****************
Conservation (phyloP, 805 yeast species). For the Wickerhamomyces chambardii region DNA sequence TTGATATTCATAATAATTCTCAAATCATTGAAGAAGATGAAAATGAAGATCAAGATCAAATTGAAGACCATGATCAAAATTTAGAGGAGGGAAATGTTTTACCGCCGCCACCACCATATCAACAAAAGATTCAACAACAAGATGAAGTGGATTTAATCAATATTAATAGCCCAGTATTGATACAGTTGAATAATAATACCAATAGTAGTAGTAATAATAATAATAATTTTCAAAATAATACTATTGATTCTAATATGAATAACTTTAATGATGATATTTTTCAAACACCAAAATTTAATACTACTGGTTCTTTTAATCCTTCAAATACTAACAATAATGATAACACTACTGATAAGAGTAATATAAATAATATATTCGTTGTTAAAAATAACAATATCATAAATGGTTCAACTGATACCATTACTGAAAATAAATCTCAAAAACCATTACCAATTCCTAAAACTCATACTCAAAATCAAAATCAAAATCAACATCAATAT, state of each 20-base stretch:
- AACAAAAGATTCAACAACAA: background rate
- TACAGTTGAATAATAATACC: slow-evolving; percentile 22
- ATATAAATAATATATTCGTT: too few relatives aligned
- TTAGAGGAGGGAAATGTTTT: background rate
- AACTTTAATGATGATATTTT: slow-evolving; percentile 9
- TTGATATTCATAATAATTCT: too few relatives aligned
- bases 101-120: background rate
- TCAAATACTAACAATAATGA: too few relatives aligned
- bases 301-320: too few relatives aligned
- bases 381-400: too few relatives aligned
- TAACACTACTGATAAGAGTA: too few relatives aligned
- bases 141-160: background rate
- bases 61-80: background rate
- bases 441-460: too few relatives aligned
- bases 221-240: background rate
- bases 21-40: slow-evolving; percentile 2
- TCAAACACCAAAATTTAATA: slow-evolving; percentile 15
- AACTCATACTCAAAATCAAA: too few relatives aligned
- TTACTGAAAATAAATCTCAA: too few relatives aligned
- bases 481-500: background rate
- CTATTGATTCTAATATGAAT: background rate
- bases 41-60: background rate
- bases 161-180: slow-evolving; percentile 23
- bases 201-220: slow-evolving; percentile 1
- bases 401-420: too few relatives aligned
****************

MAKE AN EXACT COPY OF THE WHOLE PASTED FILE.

Conservation (phyloP, 805 yeast species). For the Wickerhamomyces chambardii region DNA sequence TTGATATTCATAATAATTCTCAAATCATTGAAGAAGATGAAAATGAAGATCAAGATCAAATTGAAGACCATGATCAAAATTTAGAGGAGGGAAATGTTTTACCGCCGCCACCACCATATCAACAAAAGATTCAACAACAAGATGAAGTGGATTTAATCAATATTAATAGCCCAGTATTGATACAGTTGAATAATAATACCAATAGTAGTAGTAATAATAATAATAATTTTCAAAATAATACTATTGATTCTAATATGAATAACTTTAATGATGATATTTTTCAAACACCAAAATTTAATACTACTGGTTCTTTTAATCCTTCAAATACTAACAATAATGATAACACTACTGATAAGAGTAATATAAATAATATATTCGTTGTTAAAAATAACAATATCATAAATGGTTCAACTGATACCATTACTGAAAATAAATCTCAAAAACCATTACCAATTCCTAAAACTCATACTCAAAATCAAAATCAAAATCAACATCAATAT, state of each 20-base stretch:
- AACAAAAGATTCAACAACAA: background rate
- TACAGTTGAATAATAATACC: slow-evolving; percentile 22
- ATATAAATAATATATTCGTT: too few relatives aligned
- TTAGAGGAGGGAAATGTTTT: background rate
- AACTTTAATGATGATATTTT: slow-evolving; percentile 9
- TTGATATTCATAATAATTCT: too few relatives aligned
- bases 101-120: background rate
- TCAAATACTAACAATAATGA: too few relatives aligned
- bases 301-320: too few relatives aligned
- bases 381-400: too few relatives aligned
- TAACACTACTGATAAGAGTA: too few relatives aligned
- bases 141-160: background rate
- bases 61-80: background rate
- bases 441-460: too few relatives aligned
- bases 221-240: background rate
- bases 21-40: slow-evolving; percentile 2
- TCAAACACCAAAATTTAATA: slow-evolving; percentile 15
- AACTCATACTCAAAATCAAA: too few relatives aligned
- TTACTGAAAATAAATCTCAA: too few relatives aligned
- bases 481-500: background rate
- CTATTGATTCTAATATGAAT: background rate
- bases 41-60: background rate
- bases 161-180: slow-evolving; percentile 23
- bases 201-220: slow-evolving; percentile 1
- bases 401-420: too few relatives aligned